Computer-implemented methods and systems are disclosed for organizing user reviews, especially computer app reviews, into clusters and ranking the clusters so that the reviews may be more meaningfully analyzed.

News Article | June 21, 2010

AppMakr is a service that allows you to make simple, Internet-fed apps for the iPhone, Touch, or iPad. Historically, AppMakr has been called a glorified RSS reader but, with the addition of push notifications, a native image viewer, and GeoRSS support, they’re trying to shake that image. GeoRSS is the latest addition to the product and allows content providers to stick a little XML code into their feed to mark posts with GPS coordinates. You can then use the iOS’s native map-handling to view these posts on Google Maps or within the app itself. We wrote about AppMakr when they first launched and many found that their apps were rejected for what amounted to over-simplicity. By adding a few new features, the folks at AppMakr hope to make it easier for developers to submit their apps and get them accepted immediately. AppMakr has also added the App Quality Index, which ensures that apps have a minimum of functionality before they’re submitted. Jeremy Caverly, an AppMakr spokesperson, told us that “We’re seeing a lot of success since we’ve started having people publish under their own license as the default. Lots of people are getting their apps accepted immediately and that has a lot to do with the added functionality.” The current pricing scheme at AppMakr is $999 for a full-service, authored app and, for a limited, free for developers who want to handle the submission process themselves.

News Article | October 2, 2012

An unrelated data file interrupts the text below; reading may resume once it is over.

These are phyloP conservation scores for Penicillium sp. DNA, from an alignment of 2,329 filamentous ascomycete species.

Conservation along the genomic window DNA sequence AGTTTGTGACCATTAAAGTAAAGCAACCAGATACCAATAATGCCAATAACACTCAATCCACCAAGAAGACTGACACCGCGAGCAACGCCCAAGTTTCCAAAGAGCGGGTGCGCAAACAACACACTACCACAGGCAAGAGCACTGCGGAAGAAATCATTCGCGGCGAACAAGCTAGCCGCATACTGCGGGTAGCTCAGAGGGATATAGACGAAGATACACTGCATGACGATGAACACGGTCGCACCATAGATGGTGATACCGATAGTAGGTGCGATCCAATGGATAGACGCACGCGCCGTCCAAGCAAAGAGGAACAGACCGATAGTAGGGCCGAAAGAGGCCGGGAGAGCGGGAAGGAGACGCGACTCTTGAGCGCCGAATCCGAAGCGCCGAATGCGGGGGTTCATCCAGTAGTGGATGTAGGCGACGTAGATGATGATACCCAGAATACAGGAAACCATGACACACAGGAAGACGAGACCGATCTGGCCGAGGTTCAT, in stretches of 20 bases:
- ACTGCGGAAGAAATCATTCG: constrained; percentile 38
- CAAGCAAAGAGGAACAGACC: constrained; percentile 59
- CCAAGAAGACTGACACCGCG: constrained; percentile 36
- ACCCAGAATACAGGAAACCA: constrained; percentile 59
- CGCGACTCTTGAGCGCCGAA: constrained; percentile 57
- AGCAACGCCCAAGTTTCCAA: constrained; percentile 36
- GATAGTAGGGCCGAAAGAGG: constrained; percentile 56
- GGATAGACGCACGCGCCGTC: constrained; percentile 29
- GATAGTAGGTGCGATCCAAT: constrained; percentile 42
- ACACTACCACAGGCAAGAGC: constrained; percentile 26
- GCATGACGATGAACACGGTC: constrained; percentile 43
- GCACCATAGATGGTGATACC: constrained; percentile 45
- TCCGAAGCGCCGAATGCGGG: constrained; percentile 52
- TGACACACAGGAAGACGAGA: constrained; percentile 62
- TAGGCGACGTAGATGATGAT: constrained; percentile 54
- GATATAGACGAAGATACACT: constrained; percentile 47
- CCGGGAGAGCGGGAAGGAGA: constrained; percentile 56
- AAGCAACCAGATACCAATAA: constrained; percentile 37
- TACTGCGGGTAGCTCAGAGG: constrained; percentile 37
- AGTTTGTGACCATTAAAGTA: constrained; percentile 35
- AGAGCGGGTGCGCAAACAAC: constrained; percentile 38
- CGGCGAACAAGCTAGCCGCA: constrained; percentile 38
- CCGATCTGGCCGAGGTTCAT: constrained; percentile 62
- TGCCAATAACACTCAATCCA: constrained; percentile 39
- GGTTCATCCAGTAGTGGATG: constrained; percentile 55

App Quality Alliance (AQuA), the non-profit organization backed by some of the major players from mobile, has launched what it’s calling the “first ever quality app directory.” Just to recap, AQuA emerged from the ashes of The Unified Testing Initiative back in August, as it sought a “deeper commitment to quality in app development”. It’s run and funded by AT&T, LG, Motorola, Nokia, Oracle, Orange, Samsung and Sony Mobile. The Quality App Directory has been developed in close consultation with mobile app developers, and is claiming to be an independent and free resource for developers to upload details of apps – either self-tested or tested by an approved body – to gain accreditation and recognition for their good QA practice. So the idea here is that only apps that meet a certain standard will be included in the directory, but it’s worth stressing that this isn’t another app store – you can’t download apps from here. It’s purely a directory for interested parties to glean further information about an app, and for developers to claim that their work has been AQuA verified. It’s like a seal of approval. It’s also worth noting that there is a little room for wriggling, as developers themselves can sign the terms and conditions which stipulate they will only upload app details that have met these standards, though AQuA will conduct an audit periodically for the self-verified apps. This is all entirely funded by AQuA’s backers, so there’s no cost attached for developers themselves. While developers can submit self-tested apps based on AQuA’s testing criteria and receive entry-level accreditation, they can also choose one of four test houses to accredit their app, for an “independent” accreditation – these are: Babel Media, Intertek, Sogeti High Tech and VMC Consulting. The cost of testing an app using one of the independent bodies depends on which body is used and the nature of the app, but here’s a rough guide: Where an AQuA member has tested an app themselves, these will gain the status of AQuA Member Verified. Developers who achieve consistent accreditation across a series of apps will attain ‘trusted developer’ status. AQuA, with industry input, has compiled a set of testing criteria for Android, though other platforms will be added in due course. The criteria is focused mainly on usability and application behaviour within the mobile device, but will be expanded to cover other areas relating to battery life, privacy, network usage and more. Interestingly, it doesn’t look at the usefulness or function of the app in question, so this is entirely about usability and whether it actually works. “In today’s fast growing app market, the three ingredients for success are innovation, quality in delivery and effective marketing,” says Martin Wrigley, Chairman, AQuA, and Director of Developer Service at Orange. “AQuA has always supported quality in delivery and with the directory we are also supporting the effective marketing of developers’ quality apps.” A beta trial kicked off in February 2012 with developers and test houses who flagged a number of points, and this resulted in many of the suggested changes for the first release today.